“We’ve never been paid right, going back over 12 years. It’s been a constant fight to get our money what we’re entitled to. They’ve been robbing us, basically, on pay and grading.”
Those are the words of Glasgow home carer Denise Phillips, explaining why she and 8,000 other city council workers are striking over equal pay tomorrow and Wednesday (23 and 24 October).
She and three other UNISON strikers – fellow home care worker Joan Johnson, school cleaning supervisor and caterer Ingrid Bain and care home cleaning supervisor Lyn O’Hara – spoke about the strike, and the issues behind it, with Scottish journalist David Jamieson on his Beyond the Noise podcast.
“We have no other option but to take strike action,” added Joan. “We like our jobs caring – and we do care for the people of Glasgow. But enough is enough.”
Filling out the picture of what 12 years of unequal pay mean in reality, Ingrid said: “Do you know how much difference a pound an hour could have made to my family’s life? That’s £1,500 a year, a pound an hour, for a part-time worker doing two jobs.”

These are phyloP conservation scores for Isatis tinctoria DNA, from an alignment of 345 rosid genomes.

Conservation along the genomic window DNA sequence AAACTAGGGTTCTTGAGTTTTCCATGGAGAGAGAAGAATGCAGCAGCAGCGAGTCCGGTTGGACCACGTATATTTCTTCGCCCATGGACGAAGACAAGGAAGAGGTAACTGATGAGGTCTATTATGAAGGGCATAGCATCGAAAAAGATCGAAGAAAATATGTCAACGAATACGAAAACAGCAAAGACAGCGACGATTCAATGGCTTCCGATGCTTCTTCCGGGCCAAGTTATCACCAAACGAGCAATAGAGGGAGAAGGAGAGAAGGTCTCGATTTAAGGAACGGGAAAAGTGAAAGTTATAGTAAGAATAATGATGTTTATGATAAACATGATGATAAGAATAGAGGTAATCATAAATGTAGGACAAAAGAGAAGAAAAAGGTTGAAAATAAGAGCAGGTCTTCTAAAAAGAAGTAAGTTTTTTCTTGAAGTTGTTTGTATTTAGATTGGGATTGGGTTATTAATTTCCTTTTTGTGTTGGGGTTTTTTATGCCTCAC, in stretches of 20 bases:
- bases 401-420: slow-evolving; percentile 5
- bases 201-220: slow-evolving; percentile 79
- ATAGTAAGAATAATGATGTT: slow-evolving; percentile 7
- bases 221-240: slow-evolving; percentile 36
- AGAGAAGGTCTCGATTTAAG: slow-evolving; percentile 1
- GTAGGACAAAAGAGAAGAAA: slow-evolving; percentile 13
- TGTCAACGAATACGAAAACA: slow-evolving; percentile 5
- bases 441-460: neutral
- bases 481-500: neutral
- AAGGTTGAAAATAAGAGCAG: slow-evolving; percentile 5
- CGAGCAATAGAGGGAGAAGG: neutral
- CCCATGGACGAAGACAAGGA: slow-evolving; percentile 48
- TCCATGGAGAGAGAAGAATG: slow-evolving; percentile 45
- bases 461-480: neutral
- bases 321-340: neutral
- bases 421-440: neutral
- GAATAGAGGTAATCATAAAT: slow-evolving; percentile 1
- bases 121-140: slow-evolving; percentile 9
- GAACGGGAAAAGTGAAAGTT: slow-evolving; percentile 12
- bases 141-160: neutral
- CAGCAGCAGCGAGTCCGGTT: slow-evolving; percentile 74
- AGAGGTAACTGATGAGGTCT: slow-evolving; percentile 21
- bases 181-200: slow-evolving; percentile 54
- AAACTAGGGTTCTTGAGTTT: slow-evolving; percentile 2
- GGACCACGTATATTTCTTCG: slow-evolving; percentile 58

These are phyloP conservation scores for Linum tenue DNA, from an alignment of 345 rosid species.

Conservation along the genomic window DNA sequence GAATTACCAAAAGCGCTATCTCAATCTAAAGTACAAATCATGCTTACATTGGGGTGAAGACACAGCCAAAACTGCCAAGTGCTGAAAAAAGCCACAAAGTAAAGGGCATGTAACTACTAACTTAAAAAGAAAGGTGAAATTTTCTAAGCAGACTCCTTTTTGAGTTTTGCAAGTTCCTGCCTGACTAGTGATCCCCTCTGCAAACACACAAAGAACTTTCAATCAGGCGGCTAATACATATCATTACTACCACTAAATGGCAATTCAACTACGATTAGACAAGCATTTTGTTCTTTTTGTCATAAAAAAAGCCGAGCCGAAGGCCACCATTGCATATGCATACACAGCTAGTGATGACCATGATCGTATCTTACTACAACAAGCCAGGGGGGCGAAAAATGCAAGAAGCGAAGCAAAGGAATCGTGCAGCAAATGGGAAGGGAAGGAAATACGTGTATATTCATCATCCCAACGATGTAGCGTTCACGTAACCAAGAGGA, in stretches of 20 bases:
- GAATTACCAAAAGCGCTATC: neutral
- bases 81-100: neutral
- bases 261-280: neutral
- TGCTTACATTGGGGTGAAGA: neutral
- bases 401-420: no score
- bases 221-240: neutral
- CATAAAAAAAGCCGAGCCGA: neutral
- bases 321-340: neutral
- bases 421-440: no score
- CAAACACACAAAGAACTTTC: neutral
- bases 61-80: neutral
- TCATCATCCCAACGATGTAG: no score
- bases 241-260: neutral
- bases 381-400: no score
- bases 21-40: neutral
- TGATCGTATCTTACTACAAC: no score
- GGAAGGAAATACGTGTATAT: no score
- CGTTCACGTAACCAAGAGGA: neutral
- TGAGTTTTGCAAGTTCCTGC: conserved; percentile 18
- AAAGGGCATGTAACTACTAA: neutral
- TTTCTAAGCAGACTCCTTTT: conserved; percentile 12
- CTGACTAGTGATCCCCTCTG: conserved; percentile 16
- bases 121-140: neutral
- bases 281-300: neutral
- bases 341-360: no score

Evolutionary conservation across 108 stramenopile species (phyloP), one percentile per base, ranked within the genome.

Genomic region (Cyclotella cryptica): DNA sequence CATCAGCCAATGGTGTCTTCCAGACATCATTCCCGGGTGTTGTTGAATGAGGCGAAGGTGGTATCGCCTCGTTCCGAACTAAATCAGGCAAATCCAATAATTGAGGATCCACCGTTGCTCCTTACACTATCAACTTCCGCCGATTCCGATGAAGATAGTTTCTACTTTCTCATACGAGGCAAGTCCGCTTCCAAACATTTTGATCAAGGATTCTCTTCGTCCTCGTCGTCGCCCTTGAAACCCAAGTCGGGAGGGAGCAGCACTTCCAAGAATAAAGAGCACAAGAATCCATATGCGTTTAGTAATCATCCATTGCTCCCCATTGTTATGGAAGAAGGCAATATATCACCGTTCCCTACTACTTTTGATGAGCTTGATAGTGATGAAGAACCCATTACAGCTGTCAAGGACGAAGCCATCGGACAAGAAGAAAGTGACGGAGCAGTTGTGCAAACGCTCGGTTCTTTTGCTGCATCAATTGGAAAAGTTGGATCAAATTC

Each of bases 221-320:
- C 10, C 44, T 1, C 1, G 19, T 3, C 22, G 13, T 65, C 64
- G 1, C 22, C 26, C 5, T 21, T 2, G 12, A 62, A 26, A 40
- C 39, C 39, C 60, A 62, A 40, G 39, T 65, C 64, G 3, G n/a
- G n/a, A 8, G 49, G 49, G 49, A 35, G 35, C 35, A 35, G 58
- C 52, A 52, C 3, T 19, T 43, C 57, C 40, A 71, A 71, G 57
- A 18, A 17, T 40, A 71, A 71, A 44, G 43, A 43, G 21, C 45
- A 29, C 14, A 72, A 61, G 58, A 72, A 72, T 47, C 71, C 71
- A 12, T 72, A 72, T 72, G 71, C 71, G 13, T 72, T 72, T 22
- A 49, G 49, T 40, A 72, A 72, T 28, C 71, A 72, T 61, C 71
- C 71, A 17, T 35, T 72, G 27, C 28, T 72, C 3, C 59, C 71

Although there are men who have equal pay claims, the overwhelming majority of those taking action this week are women.
And “the sisterhood that’s come out through this strike is unbelievable. Women are standing up.
“The lasses in my line of work, cleaning and catering, are finally saying: ‘D’you know what? I’ve done all that work for all these years: I deserve to be paid the same as some guy sweeping the streets.’ And why not?”
This week’s action will be the largest equal pay strike since the 1960s. A strike march and rally, hosted by the STUC, will assemble at 11:30 in Glasgow Green before marching to George Square.
- Beyond the Noise with David Jamieson is a weekly podcast with CommonSpace journalist David Jamieson. The Glasgow strike episode discusses the issues behind the strike, demanding dignity for the work done by women, and why a strike rather than other forms of protest.
Earlier story: Thousands of Glasgow women set to strike for equal pay (16 October 2018)